Phil Gilbert, Northwest Regional Manager for Wheat Growers said it’s an opportunity to keep the supply close to the people who need service.
With Frederick Seed just across the road, Siefkes thinks the businesses can help to serve people in the area in their own way. Some farmers are loyal to brands. It’s not so much competing with the established business as offering an opportunity for producers to shop a little to provide options. “We’re here to be part of the community, not to overrun anyone,” Siefkes said. “I’ve made it a point to meet people in the community.”
“Some have told me they have prior commitments as far as seed and chemical,” Siefkes said, “They said they may try us later, ‘now that you guys are part of the community.’ “ Siefkes said he understands and respects those obligations.
Being part of the community means offering some assistance when needed. The local fire department did a walk-through of the facility to let the volunteers know what is kept in the center in case of an emergency. Siefkes said the site has a 10,000 tank of water that can be used to help with fires that occur in the community.
The center will supply chemical for farmers and Wheat Growers equipment working in the area. Siefkes said as the business grows, it may be able to provide additional new jobs.
The newest system in seed treating is installed at the site. It is totally automated, controlling the flow, weighing batches, treating and blending the products, Siefkes explained. “We hit the button, tell the system what to do as far as what quantities and what products are required. Starting with the 5,000 bushel bulk tanks outside that hold four varieties of products, the seeds required for treatment are weighed out with a self-calibrating scale. A conveyor carries the seed inside where it will be treated. The equipment has a capacity of 2,500 units per hour. Once the seed is blended with the needed treatment, it’s ready to go out to the farmer’s truck.” Inventory is tracked so that needed product is kept in stock.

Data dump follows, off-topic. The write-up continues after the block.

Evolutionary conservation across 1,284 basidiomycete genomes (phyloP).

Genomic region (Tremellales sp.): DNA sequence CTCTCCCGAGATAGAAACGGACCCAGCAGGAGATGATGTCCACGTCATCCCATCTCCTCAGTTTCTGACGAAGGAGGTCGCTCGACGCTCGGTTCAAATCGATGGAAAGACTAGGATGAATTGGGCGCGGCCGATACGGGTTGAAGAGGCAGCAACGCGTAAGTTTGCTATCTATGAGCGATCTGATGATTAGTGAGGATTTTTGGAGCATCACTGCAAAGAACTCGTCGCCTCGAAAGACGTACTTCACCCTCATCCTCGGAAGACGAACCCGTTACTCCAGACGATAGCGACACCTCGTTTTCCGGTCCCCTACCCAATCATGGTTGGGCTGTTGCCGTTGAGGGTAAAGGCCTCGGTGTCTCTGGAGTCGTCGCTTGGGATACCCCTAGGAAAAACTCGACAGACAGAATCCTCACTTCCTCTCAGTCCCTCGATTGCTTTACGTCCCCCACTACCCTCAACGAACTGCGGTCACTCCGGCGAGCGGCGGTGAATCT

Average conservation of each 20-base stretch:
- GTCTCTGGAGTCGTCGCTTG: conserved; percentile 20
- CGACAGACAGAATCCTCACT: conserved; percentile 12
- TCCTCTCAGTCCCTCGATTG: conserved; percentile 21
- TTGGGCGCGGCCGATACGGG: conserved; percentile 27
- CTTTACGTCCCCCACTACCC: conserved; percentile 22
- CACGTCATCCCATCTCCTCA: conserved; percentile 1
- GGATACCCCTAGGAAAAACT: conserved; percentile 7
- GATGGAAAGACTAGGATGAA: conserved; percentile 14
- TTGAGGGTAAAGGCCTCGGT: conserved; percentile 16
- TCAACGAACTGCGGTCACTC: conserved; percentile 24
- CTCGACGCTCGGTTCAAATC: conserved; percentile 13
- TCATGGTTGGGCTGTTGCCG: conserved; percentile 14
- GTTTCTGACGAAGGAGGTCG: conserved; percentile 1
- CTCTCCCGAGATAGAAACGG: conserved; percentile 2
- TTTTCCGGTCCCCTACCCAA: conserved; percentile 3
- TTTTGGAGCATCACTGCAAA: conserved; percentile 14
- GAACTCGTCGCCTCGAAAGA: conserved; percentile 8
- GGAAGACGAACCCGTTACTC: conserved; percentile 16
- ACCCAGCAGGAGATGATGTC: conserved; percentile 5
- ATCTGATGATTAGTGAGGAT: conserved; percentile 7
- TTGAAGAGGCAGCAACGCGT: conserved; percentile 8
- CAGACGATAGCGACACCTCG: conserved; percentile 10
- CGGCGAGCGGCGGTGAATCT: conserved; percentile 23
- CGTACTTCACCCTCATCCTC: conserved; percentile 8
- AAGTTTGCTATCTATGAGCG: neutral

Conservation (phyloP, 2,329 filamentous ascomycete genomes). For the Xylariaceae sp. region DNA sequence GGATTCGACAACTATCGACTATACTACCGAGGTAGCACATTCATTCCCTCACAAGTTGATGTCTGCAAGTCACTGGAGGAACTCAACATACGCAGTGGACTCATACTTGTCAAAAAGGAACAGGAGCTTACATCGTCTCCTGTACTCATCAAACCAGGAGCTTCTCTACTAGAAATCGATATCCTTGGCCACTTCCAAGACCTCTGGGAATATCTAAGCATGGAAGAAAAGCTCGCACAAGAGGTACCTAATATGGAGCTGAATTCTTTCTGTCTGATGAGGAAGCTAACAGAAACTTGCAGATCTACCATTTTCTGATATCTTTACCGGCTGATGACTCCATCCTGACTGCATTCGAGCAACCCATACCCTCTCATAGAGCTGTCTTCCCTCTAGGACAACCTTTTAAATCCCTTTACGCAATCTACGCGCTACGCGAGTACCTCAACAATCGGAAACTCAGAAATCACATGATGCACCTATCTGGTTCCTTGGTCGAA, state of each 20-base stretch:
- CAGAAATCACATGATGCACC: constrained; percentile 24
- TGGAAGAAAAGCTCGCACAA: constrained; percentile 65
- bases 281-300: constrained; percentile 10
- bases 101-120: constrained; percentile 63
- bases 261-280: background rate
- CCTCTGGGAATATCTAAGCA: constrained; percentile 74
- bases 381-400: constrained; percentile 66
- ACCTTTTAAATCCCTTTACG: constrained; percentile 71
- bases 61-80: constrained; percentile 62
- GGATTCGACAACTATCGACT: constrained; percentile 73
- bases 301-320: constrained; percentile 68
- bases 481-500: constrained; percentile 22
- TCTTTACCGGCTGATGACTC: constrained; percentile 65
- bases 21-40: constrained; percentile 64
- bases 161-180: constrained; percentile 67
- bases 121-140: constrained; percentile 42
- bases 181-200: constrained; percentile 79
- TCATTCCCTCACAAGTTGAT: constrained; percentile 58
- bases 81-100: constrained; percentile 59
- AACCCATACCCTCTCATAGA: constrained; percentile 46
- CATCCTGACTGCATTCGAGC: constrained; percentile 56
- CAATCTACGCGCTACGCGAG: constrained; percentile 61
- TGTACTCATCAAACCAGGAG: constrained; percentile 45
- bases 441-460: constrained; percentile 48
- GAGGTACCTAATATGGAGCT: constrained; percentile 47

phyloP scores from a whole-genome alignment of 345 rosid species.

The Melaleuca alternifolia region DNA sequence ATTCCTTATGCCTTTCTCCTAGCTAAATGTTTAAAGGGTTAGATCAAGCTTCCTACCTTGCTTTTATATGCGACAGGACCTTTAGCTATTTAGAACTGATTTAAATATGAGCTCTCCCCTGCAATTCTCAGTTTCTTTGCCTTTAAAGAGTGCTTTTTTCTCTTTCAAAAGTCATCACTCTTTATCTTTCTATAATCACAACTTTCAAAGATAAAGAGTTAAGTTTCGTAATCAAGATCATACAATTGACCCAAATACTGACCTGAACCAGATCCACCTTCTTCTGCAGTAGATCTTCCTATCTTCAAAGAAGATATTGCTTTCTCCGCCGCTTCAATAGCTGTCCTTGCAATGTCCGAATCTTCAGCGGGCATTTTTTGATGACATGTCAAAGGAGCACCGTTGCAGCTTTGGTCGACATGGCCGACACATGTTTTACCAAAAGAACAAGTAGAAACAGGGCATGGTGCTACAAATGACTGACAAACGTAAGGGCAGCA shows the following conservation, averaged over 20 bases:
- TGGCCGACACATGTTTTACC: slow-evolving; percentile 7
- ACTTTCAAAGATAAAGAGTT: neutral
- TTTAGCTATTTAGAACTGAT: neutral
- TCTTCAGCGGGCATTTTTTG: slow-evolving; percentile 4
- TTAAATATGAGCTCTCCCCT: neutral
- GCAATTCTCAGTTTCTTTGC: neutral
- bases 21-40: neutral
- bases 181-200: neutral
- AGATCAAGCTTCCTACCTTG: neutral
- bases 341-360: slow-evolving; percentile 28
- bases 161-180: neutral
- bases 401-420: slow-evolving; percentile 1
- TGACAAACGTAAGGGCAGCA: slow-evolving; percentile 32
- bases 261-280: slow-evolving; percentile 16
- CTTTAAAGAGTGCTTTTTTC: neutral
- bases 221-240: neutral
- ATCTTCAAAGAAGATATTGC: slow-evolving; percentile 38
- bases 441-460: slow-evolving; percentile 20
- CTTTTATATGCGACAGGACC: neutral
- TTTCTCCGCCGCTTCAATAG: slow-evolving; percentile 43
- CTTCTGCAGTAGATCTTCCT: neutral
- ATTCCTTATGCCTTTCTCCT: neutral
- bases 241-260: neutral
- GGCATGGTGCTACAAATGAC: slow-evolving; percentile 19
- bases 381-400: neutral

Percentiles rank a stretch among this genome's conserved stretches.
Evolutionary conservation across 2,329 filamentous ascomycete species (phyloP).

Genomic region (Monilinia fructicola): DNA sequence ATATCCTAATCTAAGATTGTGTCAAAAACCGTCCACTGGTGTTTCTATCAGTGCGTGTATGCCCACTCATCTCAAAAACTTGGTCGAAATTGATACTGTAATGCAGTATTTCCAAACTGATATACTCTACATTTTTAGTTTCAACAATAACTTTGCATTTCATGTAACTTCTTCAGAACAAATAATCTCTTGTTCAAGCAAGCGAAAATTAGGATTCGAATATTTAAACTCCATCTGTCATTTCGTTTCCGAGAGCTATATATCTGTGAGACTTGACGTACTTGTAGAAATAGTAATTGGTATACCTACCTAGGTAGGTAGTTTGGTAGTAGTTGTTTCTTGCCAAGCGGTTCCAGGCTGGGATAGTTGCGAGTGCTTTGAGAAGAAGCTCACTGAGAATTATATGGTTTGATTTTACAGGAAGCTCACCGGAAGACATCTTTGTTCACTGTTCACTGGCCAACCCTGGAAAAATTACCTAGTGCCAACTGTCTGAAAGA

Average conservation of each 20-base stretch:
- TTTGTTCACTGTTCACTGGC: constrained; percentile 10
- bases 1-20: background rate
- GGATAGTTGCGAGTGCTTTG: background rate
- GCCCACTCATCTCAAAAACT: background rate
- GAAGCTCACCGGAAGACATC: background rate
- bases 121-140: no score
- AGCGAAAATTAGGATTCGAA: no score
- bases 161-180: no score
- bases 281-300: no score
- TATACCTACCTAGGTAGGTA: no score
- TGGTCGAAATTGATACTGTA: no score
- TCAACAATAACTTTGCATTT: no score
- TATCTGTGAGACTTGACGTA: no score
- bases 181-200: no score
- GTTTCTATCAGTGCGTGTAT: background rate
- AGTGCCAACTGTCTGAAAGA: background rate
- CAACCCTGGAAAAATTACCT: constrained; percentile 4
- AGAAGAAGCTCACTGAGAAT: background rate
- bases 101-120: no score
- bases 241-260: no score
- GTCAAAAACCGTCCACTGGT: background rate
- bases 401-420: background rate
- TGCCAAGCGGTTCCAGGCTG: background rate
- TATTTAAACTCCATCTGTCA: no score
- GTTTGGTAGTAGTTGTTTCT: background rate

According to the Wheat Growers annual report, several new agronomy service centers and fertilizer storage units have been added to the system. Included are:
•Berlin, N.D., has a 25,000-square-foot agronomy service center and a 60,000-gallon liquid fertilizer plant.
•Carpenter has a 5,500-ton-capacity fertilizer shed.
•Chamberlain has a 20,000-square-foot agronomy service center.
•Columbia has a 14,080-square-foot agronomy service center.
•Kimball has a 25,000-square-foot agronomy service center and a 120,000-gallon liquid fertilizer plant.
•McLaughlin has a 210-ton-capacity fertilizer tower and a 1.62 million-gallon liquid fertilizer terminal.
•Miller has a15,000-square-foot agronomy service center and a 150,000-gallon liquid fertilizer plant.
•Roscoe has a 25,000-square-foot agronomy service center, a 120,000-gallon liquid fertilizer plant and a 11,500-ton-capacity fertilizer shed.